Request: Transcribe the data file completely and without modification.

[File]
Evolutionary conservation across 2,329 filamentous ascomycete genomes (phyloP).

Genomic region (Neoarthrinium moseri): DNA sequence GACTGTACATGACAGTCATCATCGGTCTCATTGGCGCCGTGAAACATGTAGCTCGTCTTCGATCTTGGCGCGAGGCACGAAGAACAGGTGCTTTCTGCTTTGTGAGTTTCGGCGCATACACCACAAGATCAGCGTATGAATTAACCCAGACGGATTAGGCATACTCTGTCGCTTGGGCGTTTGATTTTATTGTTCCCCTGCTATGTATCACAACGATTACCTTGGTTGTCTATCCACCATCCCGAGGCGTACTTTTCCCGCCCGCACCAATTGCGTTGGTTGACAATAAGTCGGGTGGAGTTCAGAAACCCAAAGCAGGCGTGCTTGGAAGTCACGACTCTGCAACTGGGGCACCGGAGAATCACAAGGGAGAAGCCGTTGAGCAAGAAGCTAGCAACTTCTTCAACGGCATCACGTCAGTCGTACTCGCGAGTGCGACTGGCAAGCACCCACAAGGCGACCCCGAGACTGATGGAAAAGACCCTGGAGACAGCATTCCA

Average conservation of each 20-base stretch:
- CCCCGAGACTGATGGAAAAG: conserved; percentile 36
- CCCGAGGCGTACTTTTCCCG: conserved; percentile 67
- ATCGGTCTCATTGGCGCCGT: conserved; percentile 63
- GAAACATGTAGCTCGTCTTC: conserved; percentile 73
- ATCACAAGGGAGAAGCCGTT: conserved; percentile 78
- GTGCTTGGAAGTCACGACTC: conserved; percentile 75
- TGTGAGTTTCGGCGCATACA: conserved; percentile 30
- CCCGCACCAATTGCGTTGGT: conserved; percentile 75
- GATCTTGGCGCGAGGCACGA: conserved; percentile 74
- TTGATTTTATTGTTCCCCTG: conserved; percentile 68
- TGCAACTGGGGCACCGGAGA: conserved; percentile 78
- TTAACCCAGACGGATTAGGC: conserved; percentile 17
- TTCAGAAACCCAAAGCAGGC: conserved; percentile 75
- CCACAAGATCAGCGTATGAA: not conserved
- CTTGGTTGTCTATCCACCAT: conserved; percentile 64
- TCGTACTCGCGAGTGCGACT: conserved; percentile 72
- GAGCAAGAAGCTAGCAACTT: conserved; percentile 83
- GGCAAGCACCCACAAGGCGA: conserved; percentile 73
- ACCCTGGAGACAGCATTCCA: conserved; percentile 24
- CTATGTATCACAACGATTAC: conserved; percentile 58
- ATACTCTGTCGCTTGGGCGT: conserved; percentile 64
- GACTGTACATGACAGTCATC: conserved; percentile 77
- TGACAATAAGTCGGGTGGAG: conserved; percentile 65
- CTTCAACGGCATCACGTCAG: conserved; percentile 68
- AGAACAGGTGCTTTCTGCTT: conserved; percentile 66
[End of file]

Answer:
Evolutionary conservation across 2,329 filamentous ascomycete genomes (phyloP).

Genomic region (Neoarthrinium moseri): DNA sequence GACTGTACATGACAGTCATCATCGGTCTCATTGGCGCCGTGAAACATGTAGCTCGTCTTCGATCTTGGCGCGAGGCACGAAGAACAGGTGCTTTCTGCTTTGTGAGTTTCGGCGCATACACCACAAGATCAGCGTATGAATTAACCCAGACGGATTAGGCATACTCTGTCGCTTGGGCGTTTGATTTTATTGTTCCCCTGCTATGTATCACAACGATTACCTTGGTTGTCTATCCACCATCCCGAGGCGTACTTTTCCCGCCCGCACCAATTGCGTTGGTTGACAATAAGTCGGGTGGAGTTCAGAAACCCAAAGCAGGCGTGCTTGGAAGTCACGACTCTGCAACTGGGGCACCGGAGAATCACAAGGGAGAAGCCGTTGAGCAAGAAGCTAGCAACTTCTTCAACGGCATCACGTCAGTCGTACTCGCGAGTGCGACTGGCAAGCACCCACAAGGCGACCCCGAGACTGATGGAAAAGACCCTGGAGACAGCATTCCA

Average conservation of each 20-base stretch:
- CCCCGAGACTGATGGAAAAG: conserved; percentile 36
- CCCGAGGCGTACTTTTCCCG: conserved; percentile 67
- ATCGGTCTCATTGGCGCCGT: conserved; percentile 63
- GAAACATGTAGCTCGTCTTC: conserved; percentile 73
- ATCACAAGGGAGAAGCCGTT: conserved; percentile 78
- GTGCTTGGAAGTCACGACTC: conserved; percentile 75
- TGTGAGTTTCGGCGCATACA: conserved; percentile 30
- CCCGCACCAATTGCGTTGGT: conserved; percentile 75
- GATCTTGGCGCGAGGCACGA: conserved; percentile 74
- TTGATTTTATTGTTCCCCTG: conserved; percentile 68
- TGCAACTGGGGCACCGGAGA: conserved; percentile 78
- TTAACCCAGACGGATTAGGC: conserved; percentile 17
- TTCAGAAACCCAAAGCAGGC: conserved; percentile 75
- CCACAAGATCAGCGTATGAA: not conserved
- CTTGGTTGTCTATCCACCAT: conserved; percentile 64
- TCGTACTCGCGAGTGCGACT: conserved; percentile 72
- GAGCAAGAAGCTAGCAACTT: conserved; percentile 83
- GGCAAGCACCCACAAGGCGA: conserved; percentile 73
- ACCCTGGAGACAGCATTCCA: conserved; percentile 24
- CTATGTATCACAACGATTAC: conserved; percentile 58
- ATACTCTGTCGCTTGGGCGT: conserved; percentile 64
- GACTGTACATGACAGTCATC: conserved; percentile 77
- TGACAATAAGTCGGGTGGAG: conserved; percentile 65
- CTTCAACGGCATCACGTCAG: conserved; percentile 68
- AGAACAGGTGCTTTCTGCTT: conserved; percentile 66